Events, General, Readings

Road Trip to the War Gods


I was on the seventh day of my road trip. After days of driving and camping—interspersed by a stay in Flagstaff with my friend Joyce—I had  finally arrived at Chimney Rock, Colorado, the site of my upcoming novel, Spiral.

Chimney Rock at first sight
Chimney Rock at first sight

I had been working on Spiral, a prequel to Sundagger.net, for five years now and I just had to go see for myself.  I had to take the same pilgrimage my characters Willow and her son, Little Hawk, take after they flee their home in Chaco Canyon, New Mexico, and set out for Chimney Rock, the furthest outlier of Chaco culture.

Driving from California on Highway 40 to Flagstaff and from there to New Mexico, I was intent on first spending a few nights at Chaco Canyon World Heritage Site where Spiral begins.

The Pre-Puebloans (otherwise known as the Anasazi, a name given to them by the Navajo, meaning “enemy ancestors”) likely came the same way, from the South.

Heading North to Chacra Mesa
Heading North to Chacra Mesa

Like me, these ancient migrants would have passed by the same red rock mesas. They too would be inspired, awed, by the deep color of the high desert, the vast vistas and endless sky.

Maybe they too were anticipating a great spectacle–those ceremonies in honor of  solstices and equinoxes  held in the Great Houses of Chaco Canyon.

Bumping along on an unpaved dirt “washboard” road, I slowly drove through the Navajo Reservation, stopping my car in front of the only sign for 23 miles:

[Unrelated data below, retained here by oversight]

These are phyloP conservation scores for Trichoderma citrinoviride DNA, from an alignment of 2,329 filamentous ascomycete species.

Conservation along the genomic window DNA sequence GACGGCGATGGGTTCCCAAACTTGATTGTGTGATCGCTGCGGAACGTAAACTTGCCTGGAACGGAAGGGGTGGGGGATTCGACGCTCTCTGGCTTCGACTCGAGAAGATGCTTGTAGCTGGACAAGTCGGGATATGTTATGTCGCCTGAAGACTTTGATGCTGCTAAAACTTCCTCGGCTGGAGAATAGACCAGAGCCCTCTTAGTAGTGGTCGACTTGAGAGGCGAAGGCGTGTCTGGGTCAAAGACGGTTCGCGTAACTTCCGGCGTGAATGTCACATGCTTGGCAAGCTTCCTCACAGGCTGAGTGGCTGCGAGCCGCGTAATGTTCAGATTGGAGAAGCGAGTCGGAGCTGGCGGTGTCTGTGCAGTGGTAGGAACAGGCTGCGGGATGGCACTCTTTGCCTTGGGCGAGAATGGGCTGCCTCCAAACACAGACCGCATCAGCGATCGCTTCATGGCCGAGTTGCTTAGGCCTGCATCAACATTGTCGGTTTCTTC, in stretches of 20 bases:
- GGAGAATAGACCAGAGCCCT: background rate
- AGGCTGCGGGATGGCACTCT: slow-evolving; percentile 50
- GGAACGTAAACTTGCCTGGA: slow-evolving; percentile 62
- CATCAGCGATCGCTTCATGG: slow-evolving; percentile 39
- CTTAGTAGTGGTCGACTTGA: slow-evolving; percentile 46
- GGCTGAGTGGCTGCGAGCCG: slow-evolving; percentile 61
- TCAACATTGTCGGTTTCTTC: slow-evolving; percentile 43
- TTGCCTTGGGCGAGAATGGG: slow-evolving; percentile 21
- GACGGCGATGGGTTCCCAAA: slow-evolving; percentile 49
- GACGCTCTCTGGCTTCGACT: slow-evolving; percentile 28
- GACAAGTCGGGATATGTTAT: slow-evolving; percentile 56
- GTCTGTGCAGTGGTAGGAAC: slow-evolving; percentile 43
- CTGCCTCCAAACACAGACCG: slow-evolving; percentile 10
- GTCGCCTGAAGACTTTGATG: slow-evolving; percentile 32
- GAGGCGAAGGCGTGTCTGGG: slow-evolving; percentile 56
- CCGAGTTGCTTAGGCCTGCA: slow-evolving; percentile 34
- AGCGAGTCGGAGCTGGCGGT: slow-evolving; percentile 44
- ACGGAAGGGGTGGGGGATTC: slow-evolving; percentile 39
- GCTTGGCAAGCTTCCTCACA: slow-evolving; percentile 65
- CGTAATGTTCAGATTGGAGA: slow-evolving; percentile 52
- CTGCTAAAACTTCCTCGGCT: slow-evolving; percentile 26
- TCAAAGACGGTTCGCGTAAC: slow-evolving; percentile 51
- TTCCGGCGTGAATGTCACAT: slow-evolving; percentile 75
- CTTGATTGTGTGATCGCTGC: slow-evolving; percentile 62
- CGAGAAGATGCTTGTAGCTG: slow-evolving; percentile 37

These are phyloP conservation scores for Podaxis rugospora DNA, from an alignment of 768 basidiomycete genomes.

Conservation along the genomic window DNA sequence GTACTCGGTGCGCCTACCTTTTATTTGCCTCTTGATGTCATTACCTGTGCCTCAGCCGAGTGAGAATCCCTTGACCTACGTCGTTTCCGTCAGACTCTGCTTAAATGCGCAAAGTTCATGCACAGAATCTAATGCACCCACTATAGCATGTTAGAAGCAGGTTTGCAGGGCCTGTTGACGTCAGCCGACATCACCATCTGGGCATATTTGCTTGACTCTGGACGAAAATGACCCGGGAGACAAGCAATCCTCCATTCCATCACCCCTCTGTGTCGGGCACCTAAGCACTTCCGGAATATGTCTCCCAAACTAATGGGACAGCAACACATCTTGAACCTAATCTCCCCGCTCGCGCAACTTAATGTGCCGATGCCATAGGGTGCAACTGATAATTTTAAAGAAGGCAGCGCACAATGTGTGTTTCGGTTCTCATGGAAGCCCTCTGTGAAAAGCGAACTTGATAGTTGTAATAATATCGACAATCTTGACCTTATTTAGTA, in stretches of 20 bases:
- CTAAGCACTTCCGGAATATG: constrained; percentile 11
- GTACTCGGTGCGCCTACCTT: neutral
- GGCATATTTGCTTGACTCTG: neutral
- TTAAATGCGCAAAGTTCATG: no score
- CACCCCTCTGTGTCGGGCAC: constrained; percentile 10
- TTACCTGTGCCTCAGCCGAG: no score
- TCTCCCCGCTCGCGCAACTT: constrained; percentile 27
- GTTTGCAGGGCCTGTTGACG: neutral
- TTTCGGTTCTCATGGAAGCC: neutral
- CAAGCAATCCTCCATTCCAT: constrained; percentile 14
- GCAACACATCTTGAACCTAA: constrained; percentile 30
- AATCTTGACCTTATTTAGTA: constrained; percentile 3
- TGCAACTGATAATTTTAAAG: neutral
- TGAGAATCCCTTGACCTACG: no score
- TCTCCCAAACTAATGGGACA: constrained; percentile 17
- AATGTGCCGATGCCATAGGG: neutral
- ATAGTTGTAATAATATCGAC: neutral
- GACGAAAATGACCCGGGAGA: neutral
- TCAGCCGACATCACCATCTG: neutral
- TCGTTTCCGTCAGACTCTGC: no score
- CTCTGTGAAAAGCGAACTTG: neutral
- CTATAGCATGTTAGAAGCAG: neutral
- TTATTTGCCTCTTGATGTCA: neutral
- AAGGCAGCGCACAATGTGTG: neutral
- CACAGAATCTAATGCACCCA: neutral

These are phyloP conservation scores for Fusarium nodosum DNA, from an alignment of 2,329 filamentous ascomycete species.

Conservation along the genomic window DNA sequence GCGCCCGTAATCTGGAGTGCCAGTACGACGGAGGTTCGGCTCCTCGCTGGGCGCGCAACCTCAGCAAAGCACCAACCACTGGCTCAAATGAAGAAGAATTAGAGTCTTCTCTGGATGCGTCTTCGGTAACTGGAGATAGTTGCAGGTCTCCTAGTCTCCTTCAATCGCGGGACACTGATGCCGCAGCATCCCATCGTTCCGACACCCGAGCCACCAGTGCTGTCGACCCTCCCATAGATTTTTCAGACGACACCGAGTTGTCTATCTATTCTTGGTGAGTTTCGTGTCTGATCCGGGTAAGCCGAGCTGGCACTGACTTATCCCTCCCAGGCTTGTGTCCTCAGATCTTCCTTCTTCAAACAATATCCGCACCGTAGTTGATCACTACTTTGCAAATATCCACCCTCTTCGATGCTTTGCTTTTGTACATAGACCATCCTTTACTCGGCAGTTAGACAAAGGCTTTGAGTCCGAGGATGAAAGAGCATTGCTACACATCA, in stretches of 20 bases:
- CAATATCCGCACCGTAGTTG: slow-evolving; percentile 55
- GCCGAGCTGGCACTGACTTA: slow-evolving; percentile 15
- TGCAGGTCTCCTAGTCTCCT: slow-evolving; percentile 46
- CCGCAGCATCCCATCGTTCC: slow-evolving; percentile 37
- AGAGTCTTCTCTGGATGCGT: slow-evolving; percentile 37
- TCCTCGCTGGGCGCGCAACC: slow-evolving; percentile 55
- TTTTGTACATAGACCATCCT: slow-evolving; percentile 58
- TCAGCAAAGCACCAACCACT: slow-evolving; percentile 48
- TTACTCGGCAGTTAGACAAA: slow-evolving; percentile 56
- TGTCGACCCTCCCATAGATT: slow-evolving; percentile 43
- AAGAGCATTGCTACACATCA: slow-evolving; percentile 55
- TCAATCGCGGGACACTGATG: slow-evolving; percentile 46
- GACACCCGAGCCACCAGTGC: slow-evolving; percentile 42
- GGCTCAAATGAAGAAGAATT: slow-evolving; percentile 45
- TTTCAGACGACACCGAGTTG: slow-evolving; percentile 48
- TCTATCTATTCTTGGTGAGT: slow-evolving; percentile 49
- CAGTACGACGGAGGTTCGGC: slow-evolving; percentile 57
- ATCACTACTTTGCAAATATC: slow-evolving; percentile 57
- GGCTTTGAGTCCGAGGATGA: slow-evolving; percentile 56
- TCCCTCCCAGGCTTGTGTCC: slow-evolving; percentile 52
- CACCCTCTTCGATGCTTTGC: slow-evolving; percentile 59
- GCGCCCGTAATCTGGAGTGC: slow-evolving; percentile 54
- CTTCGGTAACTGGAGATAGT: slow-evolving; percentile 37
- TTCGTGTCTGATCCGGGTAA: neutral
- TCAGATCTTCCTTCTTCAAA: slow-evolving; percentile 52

Bumping along on the unpaved dirt "washboard" road into Chaco Canyon National Monument
Rough road into Chaco Canyon World Heritage Cite

 

ROUGH ROAD
May be Impassable
Travel at Your Own Risk

The ancient people would have experienced rough travel without cars, wagons, wheels, horses or any other means of transportation.

A thousand years ago, this same road would likely have been full of people migrating to and from Chaco to witness the sun’s return or thrill at the lunar alignment.

 Fajada Butte, Chaco Canyon
Fajada Butte, Chaco Canyon

What a surprise when I turned a rocky bend and saw Fajada Butte. How close and massive it seemed from the dirt road, like a cathedral carved from sandstone.

I’d been to Chaco Canyon two times before but never approached it from the South.

I felt a strange kinship with this great rock.

At Gallo Campground in Chaco, the wind blew my tent away before I even got it secured in the ground. With the help of the campground host (from Vallejo, Ca!), I tied it to heavy metal rings. I slept that night surrounded by mesa walls, greasewood and blowing sage.

South Gap in Chaco seen from Pueblo Bonito

The Pre-Puebloans would have come through the South Gap into the Canyon. On the far side of the gap are more than 50 pit houses.  Are they “motels”  the migrants camped in while at Chaco?

Across Chaco Wash is Pueblo Bonito, the grandest of the Great Houses, where I stood while taking this photo. Debbie, the interpretive ranger who took me on a tour of Pueblo Bonito, said the arriving visitors likely might have been thrilled by the noisy celebration, the singing in many languages, dancing and music from flutes, conch shells, rattles, foot drums and more.